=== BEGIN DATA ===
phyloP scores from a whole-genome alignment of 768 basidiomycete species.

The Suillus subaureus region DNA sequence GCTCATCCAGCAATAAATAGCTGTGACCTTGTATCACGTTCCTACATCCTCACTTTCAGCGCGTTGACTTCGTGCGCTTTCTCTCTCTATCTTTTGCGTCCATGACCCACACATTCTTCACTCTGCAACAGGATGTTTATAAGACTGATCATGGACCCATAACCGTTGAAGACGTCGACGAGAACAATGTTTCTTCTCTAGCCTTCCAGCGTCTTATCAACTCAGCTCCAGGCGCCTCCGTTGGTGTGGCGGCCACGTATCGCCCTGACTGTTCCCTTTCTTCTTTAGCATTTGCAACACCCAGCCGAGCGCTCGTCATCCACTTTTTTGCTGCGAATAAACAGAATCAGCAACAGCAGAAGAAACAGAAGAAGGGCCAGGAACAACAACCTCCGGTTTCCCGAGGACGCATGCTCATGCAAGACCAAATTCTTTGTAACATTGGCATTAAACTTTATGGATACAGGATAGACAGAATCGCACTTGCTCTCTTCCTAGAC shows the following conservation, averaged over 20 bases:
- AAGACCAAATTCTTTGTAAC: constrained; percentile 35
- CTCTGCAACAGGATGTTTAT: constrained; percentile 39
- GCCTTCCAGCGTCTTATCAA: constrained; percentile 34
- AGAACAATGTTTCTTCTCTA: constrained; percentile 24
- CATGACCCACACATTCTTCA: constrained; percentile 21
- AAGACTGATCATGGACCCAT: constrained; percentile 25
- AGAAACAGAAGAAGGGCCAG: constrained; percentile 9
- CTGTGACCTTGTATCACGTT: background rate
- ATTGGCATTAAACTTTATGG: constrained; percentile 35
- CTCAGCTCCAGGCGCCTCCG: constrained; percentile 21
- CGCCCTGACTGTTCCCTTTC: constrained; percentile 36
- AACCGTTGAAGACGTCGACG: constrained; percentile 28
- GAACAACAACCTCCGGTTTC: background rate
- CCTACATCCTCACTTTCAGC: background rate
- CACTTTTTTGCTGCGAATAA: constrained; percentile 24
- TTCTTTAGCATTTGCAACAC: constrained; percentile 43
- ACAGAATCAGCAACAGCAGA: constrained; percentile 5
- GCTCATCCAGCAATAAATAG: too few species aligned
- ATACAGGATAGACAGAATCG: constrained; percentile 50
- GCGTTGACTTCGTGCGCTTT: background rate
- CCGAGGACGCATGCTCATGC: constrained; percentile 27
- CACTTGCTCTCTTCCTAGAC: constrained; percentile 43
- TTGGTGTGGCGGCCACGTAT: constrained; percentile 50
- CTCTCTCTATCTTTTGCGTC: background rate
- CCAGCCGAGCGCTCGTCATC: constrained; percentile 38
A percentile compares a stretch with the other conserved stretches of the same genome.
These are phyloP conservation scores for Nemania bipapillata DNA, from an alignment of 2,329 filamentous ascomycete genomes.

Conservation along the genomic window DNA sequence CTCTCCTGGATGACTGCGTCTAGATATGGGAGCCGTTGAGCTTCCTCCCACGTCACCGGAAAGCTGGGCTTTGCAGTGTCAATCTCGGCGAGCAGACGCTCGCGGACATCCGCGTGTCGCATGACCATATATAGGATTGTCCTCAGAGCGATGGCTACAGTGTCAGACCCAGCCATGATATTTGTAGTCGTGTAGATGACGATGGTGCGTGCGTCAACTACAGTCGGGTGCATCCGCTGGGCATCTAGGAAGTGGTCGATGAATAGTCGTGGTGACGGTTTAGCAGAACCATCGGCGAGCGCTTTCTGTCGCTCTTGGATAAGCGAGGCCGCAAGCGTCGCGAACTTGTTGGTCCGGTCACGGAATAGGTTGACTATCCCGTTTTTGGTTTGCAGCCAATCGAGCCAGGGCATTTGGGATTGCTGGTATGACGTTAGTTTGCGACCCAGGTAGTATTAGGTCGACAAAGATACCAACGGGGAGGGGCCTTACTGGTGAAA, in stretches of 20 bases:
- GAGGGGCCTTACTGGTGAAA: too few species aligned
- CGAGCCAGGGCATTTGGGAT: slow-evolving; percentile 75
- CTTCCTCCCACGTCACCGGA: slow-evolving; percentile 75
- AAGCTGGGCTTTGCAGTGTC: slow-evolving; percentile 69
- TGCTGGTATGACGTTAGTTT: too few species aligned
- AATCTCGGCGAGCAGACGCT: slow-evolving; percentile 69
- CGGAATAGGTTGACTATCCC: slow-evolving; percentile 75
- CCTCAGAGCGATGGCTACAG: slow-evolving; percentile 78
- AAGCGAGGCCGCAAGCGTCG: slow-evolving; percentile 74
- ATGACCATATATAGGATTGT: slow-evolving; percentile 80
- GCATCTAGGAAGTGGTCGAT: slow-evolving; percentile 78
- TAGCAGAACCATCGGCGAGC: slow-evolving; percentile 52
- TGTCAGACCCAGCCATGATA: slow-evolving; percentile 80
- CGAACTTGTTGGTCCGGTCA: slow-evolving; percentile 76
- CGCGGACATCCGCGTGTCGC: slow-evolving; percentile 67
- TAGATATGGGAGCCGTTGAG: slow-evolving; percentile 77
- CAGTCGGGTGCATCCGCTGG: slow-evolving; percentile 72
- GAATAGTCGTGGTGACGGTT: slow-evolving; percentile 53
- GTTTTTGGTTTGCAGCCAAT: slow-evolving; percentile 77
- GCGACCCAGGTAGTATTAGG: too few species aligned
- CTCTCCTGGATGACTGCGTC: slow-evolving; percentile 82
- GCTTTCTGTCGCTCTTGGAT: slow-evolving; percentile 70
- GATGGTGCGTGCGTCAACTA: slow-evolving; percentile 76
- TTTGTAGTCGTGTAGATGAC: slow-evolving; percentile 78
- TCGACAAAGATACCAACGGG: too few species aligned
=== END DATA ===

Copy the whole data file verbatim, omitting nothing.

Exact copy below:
phyloP scores from a whole-genome alignment of 768 basidiomycete species.

The Suillus subaureus region DNA sequence GCTCATCCAGCAATAAATAGCTGTGACCTTGTATCACGTTCCTACATCCTCACTTTCAGCGCGTTGACTTCGTGCGCTTTCTCTCTCTATCTTTTGCGTCCATGACCCACACATTCTTCACTCTGCAACAGGATGTTTATAAGACTGATCATGGACCCATAACCGTTGAAGACGTCGACGAGAACAATGTTTCTTCTCTAGCCTTCCAGCGTCTTATCAACTCAGCTCCAGGCGCCTCCGTTGGTGTGGCGGCCACGTATCGCCCTGACTGTTCCCTTTCTTCTTTAGCATTTGCAACACCCAGCCGAGCGCTCGTCATCCACTTTTTTGCTGCGAATAAACAGAATCAGCAACAGCAGAAGAAACAGAAGAAGGGCCAGGAACAACAACCTCCGGTTTCCCGAGGACGCATGCTCATGCAAGACCAAATTCTTTGTAACATTGGCATTAAACTTTATGGATACAGGATAGACAGAATCGCACTTGCTCTCTTCCTAGAC shows the following conservation, averaged over 20 bases:
- AAGACCAAATTCTTTGTAAC: constrained; percentile 35
- CTCTGCAACAGGATGTTTAT: constrained; percentile 39
- GCCTTCCAGCGTCTTATCAA: constrained; percentile 34
- AGAACAATGTTTCTTCTCTA: constrained; percentile 24
- CATGACCCACACATTCTTCA: constrained; percentile 21
- AAGACTGATCATGGACCCAT: constrained; percentile 25
- AGAAACAGAAGAAGGGCCAG: constrained; percentile 9
- CTGTGACCTTGTATCACGTT: background rate
- ATTGGCATTAAACTTTATGG: constrained; percentile 35
- CTCAGCTCCAGGCGCCTCCG: constrained; percentile 21
- CGCCCTGACTGTTCCCTTTC: constrained; percentile 36
- AACCGTTGAAGACGTCGACG: constrained; percentile 28
- GAACAACAACCTCCGGTTTC: background rate
- CCTACATCCTCACTTTCAGC: background rate
- CACTTTTTTGCTGCGAATAA: constrained; percentile 24
- TTCTTTAGCATTTGCAACAC: constrained; percentile 43
- ACAGAATCAGCAACAGCAGA: constrained; percentile 5
- GCTCATCCAGCAATAAATAG: too few species aligned
- ATACAGGATAGACAGAATCG: constrained; percentile 50
- GCGTTGACTTCGTGCGCTTT: background rate
- CCGAGGACGCATGCTCATGC: constrained; percentile 27
- CACTTGCTCTCTTCCTAGAC: constrained; percentile 43
- TTGGTGTGGCGGCCACGTAT: constrained; percentile 50
- CTCTCTCTATCTTTTGCGTC: background rate
- CCAGCCGAGCGCTCGTCATC: constrained; percentile 38
A percentile compares a stretch with the other conserved stretches of the same genome.
These are phyloP conservation scores for Nemania bipapillata DNA, from an alignment of 2,329 filamentous ascomycete genomes.

Conservation along the genomic window DNA sequence CTCTCCTGGATGACTGCGTCTAGATATGGGAGCCGTTGAGCTTCCTCCCACGTCACCGGAAAGCTGGGCTTTGCAGTGTCAATCTCGGCGAGCAGACGCTCGCGGACATCCGCGTGTCGCATGACCATATATAGGATTGTCCTCAGAGCGATGGCTACAGTGTCAGACCCAGCCATGATATTTGTAGTCGTGTAGATGACGATGGTGCGTGCGTCAACTACAGTCGGGTGCATCCGCTGGGCATCTAGGAAGTGGTCGATGAATAGTCGTGGTGACGGTTTAGCAGAACCATCGGCGAGCGCTTTCTGTCGCTCTTGGATAAGCGAGGCCGCAAGCGTCGCGAACTTGTTGGTCCGGTCACGGAATAGGTTGACTATCCCGTTTTTGGTTTGCAGCCAATCGAGCCAGGGCATTTGGGATTGCTGGTATGACGTTAGTTTGCGACCCAGGTAGTATTAGGTCGACAAAGATACCAACGGGGAGGGGCCTTACTGGTGAAA, in stretches of 20 bases:
- GAGGGGCCTTACTGGTGAAA: too few species aligned
- CGAGCCAGGGCATTTGGGAT: slow-evolving; percentile 75
- CTTCCTCCCACGTCACCGGA: slow-evolving; percentile 75
- AAGCTGGGCTTTGCAGTGTC: slow-evolving; percentile 69
- TGCTGGTATGACGTTAGTTT: too few species aligned
- AATCTCGGCGAGCAGACGCT: slow-evolving; percentile 69
- CGGAATAGGTTGACTATCCC: slow-evolving; percentile 75
- CCTCAGAGCGATGGCTACAG: slow-evolving; percentile 78
- AAGCGAGGCCGCAAGCGTCG: slow-evolving; percentile 74
- ATGACCATATATAGGATTGT: slow-evolving; percentile 80
- GCATCTAGGAAGTGGTCGAT: slow-evolving; percentile 78
- TAGCAGAACCATCGGCGAGC: slow-evolving; percentile 52
- TGTCAGACCCAGCCATGATA: slow-evolving; percentile 80
- CGAACTTGTTGGTCCGGTCA: slow-evolving; percentile 76
- CGCGGACATCCGCGTGTCGC: slow-evolving; percentile 67
- TAGATATGGGAGCCGTTGAG: slow-evolving; percentile 77
- CAGTCGGGTGCATCCGCTGG: slow-evolving; percentile 72
- GAATAGTCGTGGTGACGGTT: slow-evolving; percentile 53
- GTTTTTGGTTTGCAGCCAAT: slow-evolving; percentile 77
- GCGACCCAGGTAGTATTAGG: too few species aligned
- CTCTCCTGGATGACTGCGTC: slow-evolving; percentile 82
- GCTTTCTGTCGCTCTTGGAT: slow-evolving; percentile 70
- GATGGTGCGTGCGTCAACTA: slow-evolving; percentile 76
- TTTGTAGTCGTGTAGATGAC: slow-evolving; percentile 78
- TCGACAAAGATACCAACGGG: too few species aligned